Detail of Andreja Raičević's icon (c. 1645), depicting Jovan as a saint
|Despot of Serbia|
|Died||10 December 1502|
|Religion||Serbian Orthodox Christian|
Jovan Branković (pronounced [jɔ̌v̞an brǎːnkɔv̞itɕ] ; died 10 December 1502) was the titular Despot of Serbia from 1496 until his death in 1502. He held the title of despot given to him by Vladislas II of Hungary, and ruled a region known as Rascia, being equivalent of modern Vojvodina, under the Kingdom of Hungary. Despot Jovan was the last Serbian Despot of the Branković dynasty, which was regarded as legitimate successors of the "holy Nemanjić's", they continued the ktetorship to Hilandar and other sacred things to protect the nation and the religion (Serbian Orthodox Church). He was proclaimed a Saint in 1505, under the name Saint Despot Jovan.
The Ottoman Empire had conquered Serbia during the rule of Stefan Tomašević; Sultan Mehmed II had arrived at Smederevo, and by June 20, 1459, the Serbian capital was officially conquered. In 1463, they had conquered Bosnia as well.
In 1404, Sigismund of Hungary gave Stefan Lazarević the Syrmia region. His successor, Đurađ Branković, Jovan's grandfather, began ruling in 1427. Đurađ Branković was deemed by his contemporaries as the richest monarch, having a steady income from the gold and silver mines of Novo Brdo.
He ruled jointly with his brother Đorđe from 1493, and when Đorđe took monastic vows (he becomes the Archbishop of Belgrade, Maxim), Jovan took the throne in 1496. He had different goals to those of his brother Đorđe, Jovan did not seek to create a heavenly empire, but sought to defeat the Turks and drive them out of his lands, and as such be entitled the ranks of his ancestors. He fought successfully with the Ottoman Empire, several operations in Bosnia, especially around Zvornik. Jovan planned to free the Serbs from Ottoman rule with the help of the Republic of Venice, but he was stopped with his death in 1502. After his death, the hope of restoring Serbia under the advancing of the Ottoman Empire became weaker.
He married noblewoman Jelena Jakšić, with whom he had five children. After his death, his wife ruled as Despotissa and then she married Ivaniš Berislavić, who was given the title despot of Serbia in 1504 by the Hungarian King.
He is mentioned in the "Dell'Imperadori Constantinopolitani", or Massarelli manuscript, found in the papers of Angelo Massarelli (1510–1566).
|Saint Despot Jovan|
10 December 1502|
Krušedol monastery, present day Vojvodina, Serbia
|Venerated in||Serbian Orthodox Church|
His cult began in 1505. He was buried at the Krušedol monastery, and laid together with his family in coffins at the altar after the death of his brother, the Bishop Maxim (January 18, 1516), later given sainthood on December 2. The Turks, however, burned the holy relics in 1716 after the loss at Battle of Petrovaradin and only the left arm of Angelina and some minor body parts of other members were spared, proclaimed holy relics of the Serbian Orthodox Church.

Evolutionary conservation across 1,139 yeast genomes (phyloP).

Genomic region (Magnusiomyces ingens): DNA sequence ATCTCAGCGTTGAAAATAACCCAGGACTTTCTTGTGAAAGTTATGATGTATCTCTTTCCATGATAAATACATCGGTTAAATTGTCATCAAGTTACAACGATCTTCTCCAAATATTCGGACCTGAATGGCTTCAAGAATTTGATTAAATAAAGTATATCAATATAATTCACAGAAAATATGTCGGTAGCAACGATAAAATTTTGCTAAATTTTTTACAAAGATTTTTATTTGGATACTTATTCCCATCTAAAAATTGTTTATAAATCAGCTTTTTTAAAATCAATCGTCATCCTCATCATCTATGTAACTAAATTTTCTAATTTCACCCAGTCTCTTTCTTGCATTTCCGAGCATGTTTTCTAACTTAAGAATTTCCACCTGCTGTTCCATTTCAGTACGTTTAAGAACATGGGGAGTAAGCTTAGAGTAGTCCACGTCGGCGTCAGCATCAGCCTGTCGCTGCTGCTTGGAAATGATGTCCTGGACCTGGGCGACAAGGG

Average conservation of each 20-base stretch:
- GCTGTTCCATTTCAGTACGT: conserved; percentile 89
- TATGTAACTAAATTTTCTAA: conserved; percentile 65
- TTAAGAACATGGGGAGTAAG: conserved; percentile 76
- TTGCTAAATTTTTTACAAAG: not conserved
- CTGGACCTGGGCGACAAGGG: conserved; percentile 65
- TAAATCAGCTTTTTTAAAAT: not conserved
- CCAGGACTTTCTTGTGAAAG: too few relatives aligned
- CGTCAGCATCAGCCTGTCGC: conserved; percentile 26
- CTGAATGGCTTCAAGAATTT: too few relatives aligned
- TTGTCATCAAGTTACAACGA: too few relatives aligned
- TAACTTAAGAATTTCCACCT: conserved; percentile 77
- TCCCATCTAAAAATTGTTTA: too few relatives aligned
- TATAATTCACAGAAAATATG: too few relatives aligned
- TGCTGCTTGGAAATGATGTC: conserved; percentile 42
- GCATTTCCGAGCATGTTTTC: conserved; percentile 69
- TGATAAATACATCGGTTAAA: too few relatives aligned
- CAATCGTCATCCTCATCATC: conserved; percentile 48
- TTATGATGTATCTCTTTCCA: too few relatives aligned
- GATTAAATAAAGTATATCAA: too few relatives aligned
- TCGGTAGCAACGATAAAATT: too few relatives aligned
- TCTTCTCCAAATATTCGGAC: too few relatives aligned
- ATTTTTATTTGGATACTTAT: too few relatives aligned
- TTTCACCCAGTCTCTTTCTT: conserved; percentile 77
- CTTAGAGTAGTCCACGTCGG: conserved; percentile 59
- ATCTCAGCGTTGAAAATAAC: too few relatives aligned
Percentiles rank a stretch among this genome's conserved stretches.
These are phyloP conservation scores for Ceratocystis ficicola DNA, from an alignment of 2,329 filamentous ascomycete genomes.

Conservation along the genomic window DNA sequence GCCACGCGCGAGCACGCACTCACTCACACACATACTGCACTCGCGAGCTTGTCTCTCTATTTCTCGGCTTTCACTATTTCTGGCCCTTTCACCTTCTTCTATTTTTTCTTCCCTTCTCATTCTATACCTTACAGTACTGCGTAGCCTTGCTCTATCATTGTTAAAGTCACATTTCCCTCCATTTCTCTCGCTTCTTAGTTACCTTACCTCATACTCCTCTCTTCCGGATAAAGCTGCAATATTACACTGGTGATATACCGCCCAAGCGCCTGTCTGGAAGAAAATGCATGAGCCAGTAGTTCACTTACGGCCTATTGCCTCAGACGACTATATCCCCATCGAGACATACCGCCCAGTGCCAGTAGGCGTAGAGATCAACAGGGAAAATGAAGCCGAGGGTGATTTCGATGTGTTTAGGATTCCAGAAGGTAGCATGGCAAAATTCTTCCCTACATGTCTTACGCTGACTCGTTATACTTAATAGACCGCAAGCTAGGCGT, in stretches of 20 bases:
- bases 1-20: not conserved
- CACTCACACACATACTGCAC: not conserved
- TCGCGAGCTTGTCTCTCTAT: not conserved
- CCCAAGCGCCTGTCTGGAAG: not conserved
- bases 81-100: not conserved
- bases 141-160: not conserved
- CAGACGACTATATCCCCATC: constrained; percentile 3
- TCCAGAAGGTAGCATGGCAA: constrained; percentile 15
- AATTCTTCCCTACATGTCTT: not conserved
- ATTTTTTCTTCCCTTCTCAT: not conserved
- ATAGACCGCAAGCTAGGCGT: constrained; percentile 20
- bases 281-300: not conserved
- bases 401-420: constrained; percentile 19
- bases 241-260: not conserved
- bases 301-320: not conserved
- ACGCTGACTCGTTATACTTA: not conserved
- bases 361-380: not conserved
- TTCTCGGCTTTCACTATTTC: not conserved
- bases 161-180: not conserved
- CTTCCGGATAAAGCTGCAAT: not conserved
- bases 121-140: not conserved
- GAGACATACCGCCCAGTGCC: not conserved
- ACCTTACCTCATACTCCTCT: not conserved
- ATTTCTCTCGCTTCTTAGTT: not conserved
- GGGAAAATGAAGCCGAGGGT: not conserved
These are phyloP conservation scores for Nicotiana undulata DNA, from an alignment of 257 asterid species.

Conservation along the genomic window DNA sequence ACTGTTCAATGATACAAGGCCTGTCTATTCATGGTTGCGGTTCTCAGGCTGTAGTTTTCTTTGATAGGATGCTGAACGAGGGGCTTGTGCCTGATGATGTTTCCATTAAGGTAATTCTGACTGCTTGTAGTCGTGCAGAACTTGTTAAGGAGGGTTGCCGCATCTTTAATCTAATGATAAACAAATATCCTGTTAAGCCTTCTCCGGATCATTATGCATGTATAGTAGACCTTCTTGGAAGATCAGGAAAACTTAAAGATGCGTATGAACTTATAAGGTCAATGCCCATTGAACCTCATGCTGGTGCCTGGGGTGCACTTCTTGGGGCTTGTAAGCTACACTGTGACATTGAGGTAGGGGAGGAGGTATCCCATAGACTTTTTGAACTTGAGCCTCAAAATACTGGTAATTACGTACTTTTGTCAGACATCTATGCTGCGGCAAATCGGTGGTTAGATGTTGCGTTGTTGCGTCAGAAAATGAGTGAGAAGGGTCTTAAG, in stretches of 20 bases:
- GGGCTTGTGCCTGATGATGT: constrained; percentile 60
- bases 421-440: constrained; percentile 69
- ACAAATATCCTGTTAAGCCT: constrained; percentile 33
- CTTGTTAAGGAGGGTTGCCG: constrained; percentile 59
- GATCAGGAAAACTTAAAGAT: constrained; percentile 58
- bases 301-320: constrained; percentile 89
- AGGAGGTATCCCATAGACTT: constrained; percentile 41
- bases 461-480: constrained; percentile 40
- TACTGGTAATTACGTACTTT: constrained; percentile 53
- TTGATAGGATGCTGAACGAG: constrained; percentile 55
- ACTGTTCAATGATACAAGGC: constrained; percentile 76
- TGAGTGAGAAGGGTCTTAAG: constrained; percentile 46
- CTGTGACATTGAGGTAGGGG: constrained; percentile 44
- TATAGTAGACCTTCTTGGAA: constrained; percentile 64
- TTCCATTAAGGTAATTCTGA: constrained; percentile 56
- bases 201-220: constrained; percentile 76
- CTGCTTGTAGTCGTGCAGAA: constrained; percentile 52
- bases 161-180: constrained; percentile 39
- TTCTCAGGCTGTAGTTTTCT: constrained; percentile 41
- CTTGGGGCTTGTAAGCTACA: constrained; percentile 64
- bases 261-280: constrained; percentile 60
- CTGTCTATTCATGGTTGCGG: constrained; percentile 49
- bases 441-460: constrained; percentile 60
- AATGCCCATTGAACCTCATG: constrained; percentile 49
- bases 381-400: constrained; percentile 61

He married Serbian noblewoman Jelena Jakšić, who is mentioned as “Helena, Serbiæ despotissa” in a charted dated to 1502. They had 4 children, all of whom were daughters:
- Marija, married Ferdinand Frangepan of the House of Frankopan
- Jelena, married Peter IV Rareş, Prince of Moldavia
- Hanna, married Fiodor Sanguszko, Marshal of Volhynia
- Maria Magdalena, married Iwan Wiśniowiecki, a noble from Volhynia
|Ancestors of Jovan Branković|
|Wikimedia Commons has media related to Jovan Branković.|
- Hilandar Research Library; Matejic, P.; Thomas, H. (1992). Catalog: Manuscripts on Microform of the Hilandar Research Library (The Ohio State University). Resource Center for Medieval Slavic Studies (The Ohio State University). ISBN 9780893572266. Retrieved 2015-03-22.
- university, A.I.C. Medieval and Early Modern for Central and Eastern Europe. Al I Cuza University Press. p. 110. Retrieved 2015-03-22.
- Tony Hoskins. "Anglocentric medieval genealogy". newsgroups.derkeiler.com. Retrieved 2015-03-22.
- Wasilewski, Tadeusz (1963). "Przyczynki źródłowe do stosunków Polski ze Słowiańszczyzną południową w wiekach XIII-XVI". Studia Źródłoznawcze: Commentationes (in Polish). Warsaw: Institute of History of the Polish Academy of Sciences. 8: 121–125. ISSN 0081-7147.
- "Lilia Zabolotnaia - Câteva precizări despre Dinastia Brankovic". scribd.com. Retrieved 2015-03-22.
- The Byzantine tradition in church embroidery p. 89
- "Dell'Imperadori Constantinopolitani"
- Mitrović, K. 2008, "Povelja despotice Jelene Jakšić manastiru Hilandaru", Stari srpski arhiv, no. 7, pp. 195–203.
- Tubić, D. 2006, "The Branković family from Srem in historiography", Spomenica Istorijskog arhiva Srem, no. 5, pp. 232–242.
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